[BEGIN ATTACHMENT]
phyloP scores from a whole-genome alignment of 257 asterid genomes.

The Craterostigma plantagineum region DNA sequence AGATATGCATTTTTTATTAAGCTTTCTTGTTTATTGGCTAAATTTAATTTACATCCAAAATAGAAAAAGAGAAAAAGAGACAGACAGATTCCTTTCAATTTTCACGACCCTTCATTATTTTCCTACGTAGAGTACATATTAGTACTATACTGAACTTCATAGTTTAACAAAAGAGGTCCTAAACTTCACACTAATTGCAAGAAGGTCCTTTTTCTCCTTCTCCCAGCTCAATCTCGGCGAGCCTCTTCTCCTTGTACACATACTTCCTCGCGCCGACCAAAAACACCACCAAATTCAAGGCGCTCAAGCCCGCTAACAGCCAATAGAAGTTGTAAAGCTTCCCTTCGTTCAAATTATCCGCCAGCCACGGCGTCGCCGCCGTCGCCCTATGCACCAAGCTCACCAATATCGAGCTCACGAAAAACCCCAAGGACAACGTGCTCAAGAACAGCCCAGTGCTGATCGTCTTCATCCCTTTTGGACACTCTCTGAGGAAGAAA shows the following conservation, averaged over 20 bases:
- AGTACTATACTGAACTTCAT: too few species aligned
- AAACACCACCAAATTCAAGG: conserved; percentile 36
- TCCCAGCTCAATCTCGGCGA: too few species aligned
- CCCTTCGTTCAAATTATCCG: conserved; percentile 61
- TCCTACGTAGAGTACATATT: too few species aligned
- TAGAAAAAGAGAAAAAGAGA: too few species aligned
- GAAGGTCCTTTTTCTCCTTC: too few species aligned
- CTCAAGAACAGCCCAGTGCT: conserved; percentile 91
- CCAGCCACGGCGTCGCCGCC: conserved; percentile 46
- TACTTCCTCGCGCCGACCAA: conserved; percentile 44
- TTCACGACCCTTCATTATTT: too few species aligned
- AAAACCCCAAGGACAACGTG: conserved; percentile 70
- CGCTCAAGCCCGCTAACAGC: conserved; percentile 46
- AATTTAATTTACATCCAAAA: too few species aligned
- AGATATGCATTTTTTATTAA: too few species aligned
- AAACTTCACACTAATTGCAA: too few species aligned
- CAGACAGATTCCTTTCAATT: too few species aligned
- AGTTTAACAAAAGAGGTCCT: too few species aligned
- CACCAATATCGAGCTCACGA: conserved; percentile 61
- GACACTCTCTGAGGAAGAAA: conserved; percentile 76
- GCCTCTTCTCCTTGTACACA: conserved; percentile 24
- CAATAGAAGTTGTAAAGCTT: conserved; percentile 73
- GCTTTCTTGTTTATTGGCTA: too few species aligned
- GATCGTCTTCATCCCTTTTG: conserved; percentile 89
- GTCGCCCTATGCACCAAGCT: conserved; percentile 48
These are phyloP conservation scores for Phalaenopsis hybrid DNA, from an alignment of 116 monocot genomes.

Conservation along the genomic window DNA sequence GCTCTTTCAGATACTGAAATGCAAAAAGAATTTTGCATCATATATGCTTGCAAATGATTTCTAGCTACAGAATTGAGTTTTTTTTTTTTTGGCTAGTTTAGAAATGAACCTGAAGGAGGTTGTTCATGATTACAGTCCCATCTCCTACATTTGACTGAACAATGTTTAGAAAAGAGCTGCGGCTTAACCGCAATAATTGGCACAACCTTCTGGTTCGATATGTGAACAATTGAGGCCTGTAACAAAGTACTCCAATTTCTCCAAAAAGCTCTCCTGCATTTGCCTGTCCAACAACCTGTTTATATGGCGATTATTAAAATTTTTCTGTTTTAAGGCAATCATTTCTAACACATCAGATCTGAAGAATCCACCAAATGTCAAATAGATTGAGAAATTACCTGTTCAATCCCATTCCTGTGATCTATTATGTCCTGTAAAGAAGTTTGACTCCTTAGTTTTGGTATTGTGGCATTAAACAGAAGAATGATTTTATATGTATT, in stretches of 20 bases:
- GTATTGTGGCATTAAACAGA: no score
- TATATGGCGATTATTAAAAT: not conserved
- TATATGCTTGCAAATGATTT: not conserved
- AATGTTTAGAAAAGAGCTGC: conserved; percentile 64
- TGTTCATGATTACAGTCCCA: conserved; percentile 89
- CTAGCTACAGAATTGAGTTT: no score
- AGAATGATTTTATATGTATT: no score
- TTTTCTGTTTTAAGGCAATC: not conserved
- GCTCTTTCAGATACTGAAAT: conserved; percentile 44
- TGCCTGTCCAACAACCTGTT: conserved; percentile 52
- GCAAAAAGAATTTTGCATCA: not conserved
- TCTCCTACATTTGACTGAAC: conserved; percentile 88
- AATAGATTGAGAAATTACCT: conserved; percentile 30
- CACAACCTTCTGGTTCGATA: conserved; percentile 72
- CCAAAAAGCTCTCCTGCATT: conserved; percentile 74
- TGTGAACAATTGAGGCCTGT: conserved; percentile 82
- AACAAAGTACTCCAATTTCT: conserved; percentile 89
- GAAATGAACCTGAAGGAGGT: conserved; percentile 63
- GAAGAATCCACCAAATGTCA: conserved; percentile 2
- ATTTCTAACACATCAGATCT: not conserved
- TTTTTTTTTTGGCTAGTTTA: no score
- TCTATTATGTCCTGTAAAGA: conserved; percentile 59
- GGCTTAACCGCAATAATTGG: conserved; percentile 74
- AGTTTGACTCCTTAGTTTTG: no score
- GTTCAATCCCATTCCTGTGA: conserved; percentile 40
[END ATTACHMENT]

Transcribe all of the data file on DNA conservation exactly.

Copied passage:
phyloP scores from a whole-genome alignment of 257 asterid genomes.

The Craterostigma plantagineum region DNA sequence AGATATGCATTTTTTATTAAGCTTTCTTGTTTATTGGCTAAATTTAATTTACATCCAAAATAGAAAAAGAGAAAAAGAGACAGACAGATTCCTTTCAATTTTCACGACCCTTCATTATTTTCCTACGTAGAGTACATATTAGTACTATACTGAACTTCATAGTTTAACAAAAGAGGTCCTAAACTTCACACTAATTGCAAGAAGGTCCTTTTTCTCCTTCTCCCAGCTCAATCTCGGCGAGCCTCTTCTCCTTGTACACATACTTCCTCGCGCCGACCAAAAACACCACCAAATTCAAGGCGCTCAAGCCCGCTAACAGCCAATAGAAGTTGTAAAGCTTCCCTTCGTTCAAATTATCCGCCAGCCACGGCGTCGCCGCCGTCGCCCTATGCACCAAGCTCACCAATATCGAGCTCACGAAAAACCCCAAGGACAACGTGCTCAAGAACAGCCCAGTGCTGATCGTCTTCATCCCTTTTGGACACTCTCTGAGGAAGAAA shows the following conservation, averaged over 20 bases:
- AGTACTATACTGAACTTCAT: too few species aligned
- AAACACCACCAAATTCAAGG: conserved; percentile 36
- TCCCAGCTCAATCTCGGCGA: too few species aligned
- CCCTTCGTTCAAATTATCCG: conserved; percentile 61
- TCCTACGTAGAGTACATATT: too few species aligned
- TAGAAAAAGAGAAAAAGAGA: too few species aligned
- GAAGGTCCTTTTTCTCCTTC: too few species aligned
- CTCAAGAACAGCCCAGTGCT: conserved; percentile 91
- CCAGCCACGGCGTCGCCGCC: conserved; percentile 46
- TACTTCCTCGCGCCGACCAA: conserved; percentile 44
- TTCACGACCCTTCATTATTT: too few species aligned
- AAAACCCCAAGGACAACGTG: conserved; percentile 70
- CGCTCAAGCCCGCTAACAGC: conserved; percentile 46
- AATTTAATTTACATCCAAAA: too few species aligned
- AGATATGCATTTTTTATTAA: too few species aligned
- AAACTTCACACTAATTGCAA: too few species aligned
- CAGACAGATTCCTTTCAATT: too few species aligned
- AGTTTAACAAAAGAGGTCCT: too few species aligned
- CACCAATATCGAGCTCACGA: conserved; percentile 61
- GACACTCTCTGAGGAAGAAA: conserved; percentile 76
- GCCTCTTCTCCTTGTACACA: conserved; percentile 24
- CAATAGAAGTTGTAAAGCTT: conserved; percentile 73
- GCTTTCTTGTTTATTGGCTA: too few species aligned
- GATCGTCTTCATCCCTTTTG: conserved; percentile 89
- GTCGCCCTATGCACCAAGCT: conserved; percentile 48
These are phyloP conservation scores for Phalaenopsis hybrid DNA, from an alignment of 116 monocot genomes.

Conservation along the genomic window DNA sequence GCTCTTTCAGATACTGAAATGCAAAAAGAATTTTGCATCATATATGCTTGCAAATGATTTCTAGCTACAGAATTGAGTTTTTTTTTTTTTGGCTAGTTTAGAAATGAACCTGAAGGAGGTTGTTCATGATTACAGTCCCATCTCCTACATTTGACTGAACAATGTTTAGAAAAGAGCTGCGGCTTAACCGCAATAATTGGCACAACCTTCTGGTTCGATATGTGAACAATTGAGGCCTGTAACAAAGTACTCCAATTTCTCCAAAAAGCTCTCCTGCATTTGCCTGTCCAACAACCTGTTTATATGGCGATTATTAAAATTTTTCTGTTTTAAGGCAATCATTTCTAACACATCAGATCTGAAGAATCCACCAAATGTCAAATAGATTGAGAAATTACCTGTTCAATCCCATTCCTGTGATCTATTATGTCCTGTAAAGAAGTTTGACTCCTTAGTTTTGGTATTGTGGCATTAAACAGAAGAATGATTTTATATGTATT, in stretches of 20 bases:
- GTATTGTGGCATTAAACAGA: no score
- TATATGGCGATTATTAAAAT: not conserved
- TATATGCTTGCAAATGATTT: not conserved
- AATGTTTAGAAAAGAGCTGC: conserved; percentile 64
- TGTTCATGATTACAGTCCCA: conserved; percentile 89
- CTAGCTACAGAATTGAGTTT: no score
- AGAATGATTTTATATGTATT: no score
- TTTTCTGTTTTAAGGCAATC: not conserved
- GCTCTTTCAGATACTGAAAT: conserved; percentile 44
- TGCCTGTCCAACAACCTGTT: conserved; percentile 52
- GCAAAAAGAATTTTGCATCA: not conserved
- TCTCCTACATTTGACTGAAC: conserved; percentile 88
- AATAGATTGAGAAATTACCT: conserved; percentile 30
- CACAACCTTCTGGTTCGATA: conserved; percentile 72
- CCAAAAAGCTCTCCTGCATT: conserved; percentile 74
- TGTGAACAATTGAGGCCTGT: conserved; percentile 82
- AACAAAGTACTCCAATTTCT: conserved; percentile 89
- GAAATGAACCTGAAGGAGGT: conserved; percentile 63
- GAAGAATCCACCAAATGTCA: conserved; percentile 2
- ATTTCTAACACATCAGATCT: not conserved
- TTTTTTTTTTGGCTAGTTTA: no score
- TCTATTATGTCCTGTAAAGA: conserved; percentile 59
- GGCTTAACCGCAATAATTGG: conserved; percentile 74
- AGTTTGACTCCTTAGTTTTG: no score
- GTTCAATCCCATTCCTGTGA: conserved; percentile 40